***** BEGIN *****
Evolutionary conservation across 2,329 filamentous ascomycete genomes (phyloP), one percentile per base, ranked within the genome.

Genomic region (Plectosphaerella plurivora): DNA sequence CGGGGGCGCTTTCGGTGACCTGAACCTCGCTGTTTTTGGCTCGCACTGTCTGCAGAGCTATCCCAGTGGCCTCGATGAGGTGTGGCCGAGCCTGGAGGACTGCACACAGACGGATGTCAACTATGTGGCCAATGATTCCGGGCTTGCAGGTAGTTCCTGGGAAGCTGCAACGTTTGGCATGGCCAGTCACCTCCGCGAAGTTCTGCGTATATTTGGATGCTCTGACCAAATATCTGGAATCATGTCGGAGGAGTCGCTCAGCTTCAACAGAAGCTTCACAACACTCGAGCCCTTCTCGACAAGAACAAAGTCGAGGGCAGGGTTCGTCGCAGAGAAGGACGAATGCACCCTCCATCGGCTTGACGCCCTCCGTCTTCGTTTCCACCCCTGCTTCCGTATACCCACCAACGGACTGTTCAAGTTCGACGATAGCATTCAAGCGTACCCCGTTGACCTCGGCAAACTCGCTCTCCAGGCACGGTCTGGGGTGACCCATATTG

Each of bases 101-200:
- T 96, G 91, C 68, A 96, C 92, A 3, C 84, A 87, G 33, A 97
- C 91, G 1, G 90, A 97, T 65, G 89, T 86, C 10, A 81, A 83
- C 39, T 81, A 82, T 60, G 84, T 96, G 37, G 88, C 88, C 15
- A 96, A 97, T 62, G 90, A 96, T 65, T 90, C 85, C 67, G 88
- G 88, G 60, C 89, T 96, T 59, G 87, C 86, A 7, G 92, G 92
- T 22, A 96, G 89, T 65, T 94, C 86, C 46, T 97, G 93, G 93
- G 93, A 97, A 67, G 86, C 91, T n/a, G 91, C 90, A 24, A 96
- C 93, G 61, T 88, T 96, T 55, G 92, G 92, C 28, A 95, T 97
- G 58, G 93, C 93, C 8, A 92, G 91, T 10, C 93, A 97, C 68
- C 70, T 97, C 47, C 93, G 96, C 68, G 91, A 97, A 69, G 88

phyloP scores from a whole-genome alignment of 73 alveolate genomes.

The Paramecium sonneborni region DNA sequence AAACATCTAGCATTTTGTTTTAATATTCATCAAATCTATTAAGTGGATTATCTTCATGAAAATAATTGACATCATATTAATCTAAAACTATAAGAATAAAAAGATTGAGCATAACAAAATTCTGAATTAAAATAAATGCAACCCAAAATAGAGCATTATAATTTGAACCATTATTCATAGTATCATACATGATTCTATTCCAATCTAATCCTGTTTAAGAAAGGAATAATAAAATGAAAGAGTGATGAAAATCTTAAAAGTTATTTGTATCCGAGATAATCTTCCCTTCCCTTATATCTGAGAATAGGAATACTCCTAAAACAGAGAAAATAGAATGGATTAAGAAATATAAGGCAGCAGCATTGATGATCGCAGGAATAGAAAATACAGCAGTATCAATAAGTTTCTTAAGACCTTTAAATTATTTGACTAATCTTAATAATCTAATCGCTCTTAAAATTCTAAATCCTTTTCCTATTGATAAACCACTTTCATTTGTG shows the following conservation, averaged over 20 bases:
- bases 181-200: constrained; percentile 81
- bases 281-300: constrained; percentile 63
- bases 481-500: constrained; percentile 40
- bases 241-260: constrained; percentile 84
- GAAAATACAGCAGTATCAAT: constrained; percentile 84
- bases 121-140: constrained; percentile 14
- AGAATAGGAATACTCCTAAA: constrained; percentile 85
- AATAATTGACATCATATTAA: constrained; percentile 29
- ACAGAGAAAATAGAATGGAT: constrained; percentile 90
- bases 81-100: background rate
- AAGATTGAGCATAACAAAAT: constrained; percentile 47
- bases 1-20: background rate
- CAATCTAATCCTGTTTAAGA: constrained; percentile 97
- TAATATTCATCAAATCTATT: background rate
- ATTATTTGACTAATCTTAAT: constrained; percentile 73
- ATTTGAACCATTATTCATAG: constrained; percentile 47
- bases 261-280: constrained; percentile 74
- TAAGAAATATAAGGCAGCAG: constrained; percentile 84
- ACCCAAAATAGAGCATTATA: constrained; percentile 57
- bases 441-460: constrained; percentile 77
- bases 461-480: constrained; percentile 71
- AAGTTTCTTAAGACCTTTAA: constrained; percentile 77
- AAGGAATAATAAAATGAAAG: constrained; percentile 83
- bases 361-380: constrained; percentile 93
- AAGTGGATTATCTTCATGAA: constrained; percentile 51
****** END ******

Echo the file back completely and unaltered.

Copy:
Evolutionary conservation across 2,329 filamentous ascomycete genomes (phyloP), one percentile per base, ranked within the genome.

Genomic region (Plectosphaerella plurivora): DNA sequence CGGGGGCGCTTTCGGTGACCTGAACCTCGCTGTTTTTGGCTCGCACTGTCTGCAGAGCTATCCCAGTGGCCTCGATGAGGTGTGGCCGAGCCTGGAGGACTGCACACAGACGGATGTCAACTATGTGGCCAATGATTCCGGGCTTGCAGGTAGTTCCTGGGAAGCTGCAACGTTTGGCATGGCCAGTCACCTCCGCGAAGTTCTGCGTATATTTGGATGCTCTGACCAAATATCTGGAATCATGTCGGAGGAGTCGCTCAGCTTCAACAGAAGCTTCACAACACTCGAGCCCTTCTCGACAAGAACAAAGTCGAGGGCAGGGTTCGTCGCAGAGAAGGACGAATGCACCCTCCATCGGCTTGACGCCCTCCGTCTTCGTTTCCACCCCTGCTTCCGTATACCCACCAACGGACTGTTCAAGTTCGACGATAGCATTCAAGCGTACCCCGTTGACCTCGGCAAACTCGCTCTCCAGGCACGGTCTGGGGTGACCCATATTG

Each of bases 101-200:
- T 96, G 91, C 68, A 96, C 92, A 3, C 84, A 87, G 33, A 97
- C 91, G 1, G 90, A 97, T 65, G 89, T 86, C 10, A 81, A 83
- C 39, T 81, A 82, T 60, G 84, T 96, G 37, G 88, C 88, C 15
- A 96, A 97, T 62, G 90, A 96, T 65, T 90, C 85, C 67, G 88
- G 88, G 60, C 89, T 96, T 59, G 87, C 86, A 7, G 92, G 92
- T 22, A 96, G 89, T 65, T 94, C 86, C 46, T 97, G 93, G 93
- G 93, A 97, A 67, G 86, C 91, T n/a, G 91, C 90, A 24, A 96
- C 93, G 61, T 88, T 96, T 55, G 92, G 92, C 28, A 95, T 97
- G 58, G 93, C 93, C 8, A 92, G 91, T 10, C 93, A 97, C 68
- C 70, T 97, C 47, C 93, G 96, C 68, G 91, A 97, A 69, G 88

phyloP scores from a whole-genome alignment of 73 alveolate genomes.

The Paramecium sonneborni region DNA sequence AAACATCTAGCATTTTGTTTTAATATTCATCAAATCTATTAAGTGGATTATCTTCATGAAAATAATTGACATCATATTAATCTAAAACTATAAGAATAAAAAGATTGAGCATAACAAAATTCTGAATTAAAATAAATGCAACCCAAAATAGAGCATTATAATTTGAACCATTATTCATAGTATCATACATGATTCTATTCCAATCTAATCCTGTTTAAGAAAGGAATAATAAAATGAAAGAGTGATGAAAATCTTAAAAGTTATTTGTATCCGAGATAATCTTCCCTTCCCTTATATCTGAGAATAGGAATACTCCTAAAACAGAGAAAATAGAATGGATTAAGAAATATAAGGCAGCAGCATTGATGATCGCAGGAATAGAAAATACAGCAGTATCAATAAGTTTCTTAAGACCTTTAAATTATTTGACTAATCTTAATAATCTAATCGCTCTTAAAATTCTAAATCCTTTTCCTATTGATAAACCACTTTCATTTGTG shows the following conservation, averaged over 20 bases:
- bases 181-200: constrained; percentile 81
- bases 281-300: constrained; percentile 63
- bases 481-500: constrained; percentile 40
- bases 241-260: constrained; percentile 84
- GAAAATACAGCAGTATCAAT: constrained; percentile 84
- bases 121-140: constrained; percentile 14
- AGAATAGGAATACTCCTAAA: constrained; percentile 85
- AATAATTGACATCATATTAA: constrained; percentile 29
- ACAGAGAAAATAGAATGGAT: constrained; percentile 90
- bases 81-100: background rate
- AAGATTGAGCATAACAAAAT: constrained; percentile 47
- bases 1-20: background rate
- CAATCTAATCCTGTTTAAGA: constrained; percentile 97
- TAATATTCATCAAATCTATT: background rate
- ATTATTTGACTAATCTTAAT: constrained; percentile 73
- ATTTGAACCATTATTCATAG: constrained; percentile 47
- bases 261-280: constrained; percentile 74
- TAAGAAATATAAGGCAGCAG: constrained; percentile 84
- ACCCAAAATAGAGCATTATA: constrained; percentile 57
- bases 441-460: constrained; percentile 77
- bases 461-480: constrained; percentile 71
- AAGTTTCTTAAGACCTTTAA: constrained; percentile 77
- AAGGAATAATAAAATGAAAG: constrained; percentile 83
- bases 361-380: constrained; percentile 93
- AAGTGGATTATCTTCATGAA: constrained; percentile 51